The Midlands region features a variety of attractions.
The little settlement of Ross (pop. 300) has a number of historic old buildings and has developed in recent years into a holiday resort with excellent colonial-style accommodation for visitors. There is also a popular caravan/camping park.Ross was originally established in 1812 as a military post to protect the road from Launceston to Hobart, and became an important coaching station. Round the little town is a sheep-farming district famed for its high-quality wool.The bridge over the Macquarie River was designed by John Lee Archer and built by convict labor. The convict stonemason Daniel Herbert was granted a free pardon for his work on the bridge. Among statutorily protected buildings are the Man o' Ross Hotel (1817), and the Old Barracks, which bear a coat of arms and the date 1836. The Scotch Thistle Inn, a coaching inn built in 1826, preserves its old courtyard, coach shed and blacksmith's shop. The Elms Inn has a collection of militaria. Other fine colonial-era buildings are St John's Church (Anglican) of 1869 and the United Church of 1885 on the hill beside the bridge. European trees along the main street contribute to the atmosphere of colonial times.Round Campbell Town and Ross there are excellent trout-fishing waters (Lake Sorell, Lake Crescent, Tooms Lake, Lake Leake), and there is duck shooting in the nearby hills.
Campbell Town, Australia
Campbell Town (pop. 900) was named after Governor Macquarie's wife. A garrison was installed here around 1820, and the country round the town soon developed into a large sheep-farming area. The main sources of income are now wool, cattle and timber.There are numerous old houses amid uniform modern buildings. In the Grange, a brick house in 17th C style with pointed gables, Dr William Valentine made the first telephone call in Australia in 1874. Other notable buildings are Balmoral Cottage (c 1840; Bridge Street), Howley Lodge (1845; Bridge Street) and three churches, St Luke's (1835; Anglican) at the corner of Bridge Street and Pedder Street, St Michael's (1857; RC) in King Street and St Andrew's (Presbyterian). Three inns dating from pioneering days are the Campbell Town Inn (1840) at the corner of High Street and Queen Street and Powell's Hotel (1834) and the Foxhunter's Return Inn (1833) in High Street. The brick bridge over the Elizabeth River was built by convict labor in 1836-8.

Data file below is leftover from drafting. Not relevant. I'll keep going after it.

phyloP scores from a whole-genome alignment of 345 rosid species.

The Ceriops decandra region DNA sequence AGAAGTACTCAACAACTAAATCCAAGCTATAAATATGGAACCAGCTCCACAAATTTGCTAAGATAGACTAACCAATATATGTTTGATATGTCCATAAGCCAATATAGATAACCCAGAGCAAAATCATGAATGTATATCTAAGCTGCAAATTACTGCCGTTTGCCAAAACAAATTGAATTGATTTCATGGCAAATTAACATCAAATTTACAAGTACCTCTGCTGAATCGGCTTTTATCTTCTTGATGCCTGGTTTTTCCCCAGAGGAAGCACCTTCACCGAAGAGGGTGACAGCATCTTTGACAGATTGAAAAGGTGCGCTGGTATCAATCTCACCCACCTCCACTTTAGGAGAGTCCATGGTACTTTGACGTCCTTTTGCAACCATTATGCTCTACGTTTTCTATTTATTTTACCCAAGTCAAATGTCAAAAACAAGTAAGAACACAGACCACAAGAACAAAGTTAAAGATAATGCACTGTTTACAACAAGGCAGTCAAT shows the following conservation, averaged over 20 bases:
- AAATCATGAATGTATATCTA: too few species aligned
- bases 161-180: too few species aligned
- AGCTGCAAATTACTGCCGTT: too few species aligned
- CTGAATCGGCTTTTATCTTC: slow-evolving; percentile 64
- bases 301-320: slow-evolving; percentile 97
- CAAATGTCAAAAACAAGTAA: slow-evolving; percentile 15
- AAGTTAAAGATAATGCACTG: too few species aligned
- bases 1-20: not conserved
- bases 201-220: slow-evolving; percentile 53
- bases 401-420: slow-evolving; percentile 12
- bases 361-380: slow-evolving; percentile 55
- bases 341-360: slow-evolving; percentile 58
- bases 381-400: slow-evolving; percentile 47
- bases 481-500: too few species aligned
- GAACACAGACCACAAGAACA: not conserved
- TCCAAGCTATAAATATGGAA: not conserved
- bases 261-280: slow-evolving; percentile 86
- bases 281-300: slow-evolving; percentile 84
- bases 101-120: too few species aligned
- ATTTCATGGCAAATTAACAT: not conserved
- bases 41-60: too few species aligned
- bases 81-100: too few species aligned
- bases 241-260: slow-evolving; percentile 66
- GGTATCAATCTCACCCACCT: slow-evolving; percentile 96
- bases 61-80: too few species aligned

Oatlands (pop. 510), a historic town, lies on the shores of Lake Dulverton. The settlement was founded in the 1830s and was given its name by Governor Macquarie. For many years it was the main settlement in the Midlands of Tasmania, but more recently its population has fallen sharply.A number of buildings have survived from the early years of the settlement. The courthouse in Campbell Street was built by convict labor in 1829. A notable building in the High Street is Holyrood House (1840), which was successively a coaching inn, a doctor's house and a schoolhouse and is now a restaurant furnished in the style of the 1840s. There are a number of other old buildings in the High Street. St Peter's Church (Anglican) was built in 1838. Callington Flour Mill continued to operate until 1890. This old windmill is now a prominent local landmark.
The little township of Avoca (pop. 220) lies in the beautiful valley of the South Esk River, which flows through the foothills of Ben Lomond.In colonial times Avoca was a place of some consequence, as a number of fine old buildings show. The neo-Romanesque St Thomas's Church was built in 1843 to the design of James Blackburn; the parish hall is also a notable 19th C building.
To the north of Avoca is Bona Vista (1848), one of the finest mansions in Tasmania. A few kilometers east of Avoca is a prominent hill, St Paul's Dome (1027m).
Midlands Pictures View All